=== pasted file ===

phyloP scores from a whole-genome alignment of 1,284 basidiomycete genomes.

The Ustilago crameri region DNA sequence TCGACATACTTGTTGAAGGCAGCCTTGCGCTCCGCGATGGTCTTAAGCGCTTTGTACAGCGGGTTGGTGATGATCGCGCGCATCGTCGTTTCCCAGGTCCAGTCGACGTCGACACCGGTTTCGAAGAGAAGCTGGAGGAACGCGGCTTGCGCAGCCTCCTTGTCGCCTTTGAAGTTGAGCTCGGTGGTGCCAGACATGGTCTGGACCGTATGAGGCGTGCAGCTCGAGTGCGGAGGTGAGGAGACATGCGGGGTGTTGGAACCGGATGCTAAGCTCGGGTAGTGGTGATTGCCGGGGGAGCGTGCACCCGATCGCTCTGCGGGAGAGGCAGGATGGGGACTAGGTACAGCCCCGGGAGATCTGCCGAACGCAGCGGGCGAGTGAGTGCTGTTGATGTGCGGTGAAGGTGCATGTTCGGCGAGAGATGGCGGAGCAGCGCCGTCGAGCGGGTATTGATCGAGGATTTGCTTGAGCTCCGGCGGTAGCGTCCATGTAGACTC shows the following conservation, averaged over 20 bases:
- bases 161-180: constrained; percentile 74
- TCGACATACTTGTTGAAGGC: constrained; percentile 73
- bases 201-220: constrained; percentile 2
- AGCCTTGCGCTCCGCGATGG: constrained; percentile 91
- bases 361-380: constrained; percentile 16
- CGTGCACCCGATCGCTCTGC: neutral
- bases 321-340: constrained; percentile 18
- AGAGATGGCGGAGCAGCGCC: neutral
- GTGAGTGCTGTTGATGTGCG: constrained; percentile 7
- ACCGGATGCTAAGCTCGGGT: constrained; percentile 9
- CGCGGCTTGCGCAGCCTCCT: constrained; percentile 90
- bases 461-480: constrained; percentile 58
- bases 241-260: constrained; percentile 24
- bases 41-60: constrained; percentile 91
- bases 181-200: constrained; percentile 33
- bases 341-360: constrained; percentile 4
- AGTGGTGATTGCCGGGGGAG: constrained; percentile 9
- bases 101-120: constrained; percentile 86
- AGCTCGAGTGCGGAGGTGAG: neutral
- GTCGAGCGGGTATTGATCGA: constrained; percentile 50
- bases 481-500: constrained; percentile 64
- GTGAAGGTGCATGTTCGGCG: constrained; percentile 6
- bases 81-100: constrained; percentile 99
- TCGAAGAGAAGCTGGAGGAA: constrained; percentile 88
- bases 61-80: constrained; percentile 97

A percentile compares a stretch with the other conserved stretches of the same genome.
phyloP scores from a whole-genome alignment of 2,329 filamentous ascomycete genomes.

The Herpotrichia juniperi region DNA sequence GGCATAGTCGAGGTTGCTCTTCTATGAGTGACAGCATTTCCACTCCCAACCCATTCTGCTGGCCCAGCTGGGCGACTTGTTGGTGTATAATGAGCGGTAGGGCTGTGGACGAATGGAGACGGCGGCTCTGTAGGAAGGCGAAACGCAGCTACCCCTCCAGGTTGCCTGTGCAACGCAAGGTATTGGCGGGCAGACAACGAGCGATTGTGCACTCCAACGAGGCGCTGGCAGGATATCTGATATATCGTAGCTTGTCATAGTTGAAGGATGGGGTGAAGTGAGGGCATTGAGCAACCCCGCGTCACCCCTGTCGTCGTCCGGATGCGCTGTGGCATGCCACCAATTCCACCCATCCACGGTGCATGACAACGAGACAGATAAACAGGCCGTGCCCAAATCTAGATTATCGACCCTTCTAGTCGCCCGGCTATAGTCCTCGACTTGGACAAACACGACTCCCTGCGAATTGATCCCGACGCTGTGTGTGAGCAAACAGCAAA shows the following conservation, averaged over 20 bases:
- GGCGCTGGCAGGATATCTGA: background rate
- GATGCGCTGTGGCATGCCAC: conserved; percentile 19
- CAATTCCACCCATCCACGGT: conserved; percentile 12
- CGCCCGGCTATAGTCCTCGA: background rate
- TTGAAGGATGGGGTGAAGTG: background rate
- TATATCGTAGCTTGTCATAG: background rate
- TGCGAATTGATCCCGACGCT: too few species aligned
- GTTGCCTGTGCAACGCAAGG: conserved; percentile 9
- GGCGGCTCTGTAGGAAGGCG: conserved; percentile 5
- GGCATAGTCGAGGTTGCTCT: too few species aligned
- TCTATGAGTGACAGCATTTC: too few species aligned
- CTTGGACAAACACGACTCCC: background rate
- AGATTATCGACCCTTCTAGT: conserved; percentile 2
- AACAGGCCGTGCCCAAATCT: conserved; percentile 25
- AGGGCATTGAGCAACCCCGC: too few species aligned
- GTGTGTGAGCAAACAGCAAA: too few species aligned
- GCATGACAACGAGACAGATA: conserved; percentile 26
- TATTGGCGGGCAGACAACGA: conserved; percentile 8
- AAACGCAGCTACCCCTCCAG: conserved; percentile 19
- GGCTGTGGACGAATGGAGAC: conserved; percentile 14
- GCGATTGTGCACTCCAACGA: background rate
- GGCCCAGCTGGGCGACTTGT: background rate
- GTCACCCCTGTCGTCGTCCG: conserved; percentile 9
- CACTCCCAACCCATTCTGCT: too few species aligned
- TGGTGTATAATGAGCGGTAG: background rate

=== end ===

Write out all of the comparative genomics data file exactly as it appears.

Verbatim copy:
phyloP scores from a whole-genome alignment of 1,284 basidiomycete genomes.

The Ustilago crameri region DNA sequence TCGACATACTTGTTGAAGGCAGCCTTGCGCTCCGCGATGGTCTTAAGCGCTTTGTACAGCGGGTTGGTGATGATCGCGCGCATCGTCGTTTCCCAGGTCCAGTCGACGTCGACACCGGTTTCGAAGAGAAGCTGGAGGAACGCGGCTTGCGCAGCCTCCTTGTCGCCTTTGAAGTTGAGCTCGGTGGTGCCAGACATGGTCTGGACCGTATGAGGCGTGCAGCTCGAGTGCGGAGGTGAGGAGACATGCGGGGTGTTGGAACCGGATGCTAAGCTCGGGTAGTGGTGATTGCCGGGGGAGCGTGCACCCGATCGCTCTGCGGGAGAGGCAGGATGGGGACTAGGTACAGCCCCGGGAGATCTGCCGAACGCAGCGGGCGAGTGAGTGCTGTTGATGTGCGGTGAAGGTGCATGTTCGGCGAGAGATGGCGGAGCAGCGCCGTCGAGCGGGTATTGATCGAGGATTTGCTTGAGCTCCGGCGGTAGCGTCCATGTAGACTC shows the following conservation, averaged over 20 bases:
- bases 161-180: constrained; percentile 74
- TCGACATACTTGTTGAAGGC: constrained; percentile 73
- bases 201-220: constrained; percentile 2
- AGCCTTGCGCTCCGCGATGG: constrained; percentile 91
- bases 361-380: constrained; percentile 16
- CGTGCACCCGATCGCTCTGC: neutral
- bases 321-340: constrained; percentile 18
- AGAGATGGCGGAGCAGCGCC: neutral
- GTGAGTGCTGTTGATGTGCG: constrained; percentile 7
- ACCGGATGCTAAGCTCGGGT: constrained; percentile 9
- CGCGGCTTGCGCAGCCTCCT: constrained; percentile 90
- bases 461-480: constrained; percentile 58
- bases 241-260: constrained; percentile 24
- bases 41-60: constrained; percentile 91
- bases 181-200: constrained; percentile 33
- bases 341-360: constrained; percentile 4
- AGTGGTGATTGCCGGGGGAG: constrained; percentile 9
- bases 101-120: constrained; percentile 86
- AGCTCGAGTGCGGAGGTGAG: neutral
- GTCGAGCGGGTATTGATCGA: constrained; percentile 50
- bases 481-500: constrained; percentile 64
- GTGAAGGTGCATGTTCGGCG: constrained; percentile 6
- bases 81-100: constrained; percentile 99
- TCGAAGAGAAGCTGGAGGAA: constrained; percentile 88
- bases 61-80: constrained; percentile 97

A percentile compares a stretch with the other conserved stretches of the same genome.
phyloP scores from a whole-genome alignment of 2,329 filamentous ascomycete genomes.

The Herpotrichia juniperi region DNA sequence GGCATAGTCGAGGTTGCTCTTCTATGAGTGACAGCATTTCCACTCCCAACCCATTCTGCTGGCCCAGCTGGGCGACTTGTTGGTGTATAATGAGCGGTAGGGCTGTGGACGAATGGAGACGGCGGCTCTGTAGGAAGGCGAAACGCAGCTACCCCTCCAGGTTGCCTGTGCAACGCAAGGTATTGGCGGGCAGACAACGAGCGATTGTGCACTCCAACGAGGCGCTGGCAGGATATCTGATATATCGTAGCTTGTCATAGTTGAAGGATGGGGTGAAGTGAGGGCATTGAGCAACCCCGCGTCACCCCTGTCGTCGTCCGGATGCGCTGTGGCATGCCACCAATTCCACCCATCCACGGTGCATGACAACGAGACAGATAAACAGGCCGTGCCCAAATCTAGATTATCGACCCTTCTAGTCGCCCGGCTATAGTCCTCGACTTGGACAAACACGACTCCCTGCGAATTGATCCCGACGCTGTGTGTGAGCAAACAGCAAA shows the following conservation, averaged over 20 bases:
- GGCGCTGGCAGGATATCTGA: background rate
- GATGCGCTGTGGCATGCCAC: conserved; percentile 19
- CAATTCCACCCATCCACGGT: conserved; percentile 12
- CGCCCGGCTATAGTCCTCGA: background rate
- TTGAAGGATGGGGTGAAGTG: background rate
- TATATCGTAGCTTGTCATAG: background rate
- TGCGAATTGATCCCGACGCT: too few species aligned
- GTTGCCTGTGCAACGCAAGG: conserved; percentile 9
- GGCGGCTCTGTAGGAAGGCG: conserved; percentile 5
- GGCATAGTCGAGGTTGCTCT: too few species aligned
- TCTATGAGTGACAGCATTTC: too few species aligned
- CTTGGACAAACACGACTCCC: background rate
- AGATTATCGACCCTTCTAGT: conserved; percentile 2
- AACAGGCCGTGCCCAAATCT: conserved; percentile 25
- AGGGCATTGAGCAACCCCGC: too few species aligned
- GTGTGTGAGCAAACAGCAAA: too few species aligned
- GCATGACAACGAGACAGATA: conserved; percentile 26
- TATTGGCGGGCAGACAACGA: conserved; percentile 8
- AAACGCAGCTACCCCTCCAG: conserved; percentile 19
- GGCTGTGGACGAATGGAGAC: conserved; percentile 14
- GCGATTGTGCACTCCAACGA: background rate
- GGCCCAGCTGGGCGACTTGT: background rate
- GTCACCCCTGTCGTCGTCCG: conserved; percentile 9
- CACTCCCAACCCATTCTGCT: too few species aligned
- TGGTGTATAATGAGCGGTAG: background rate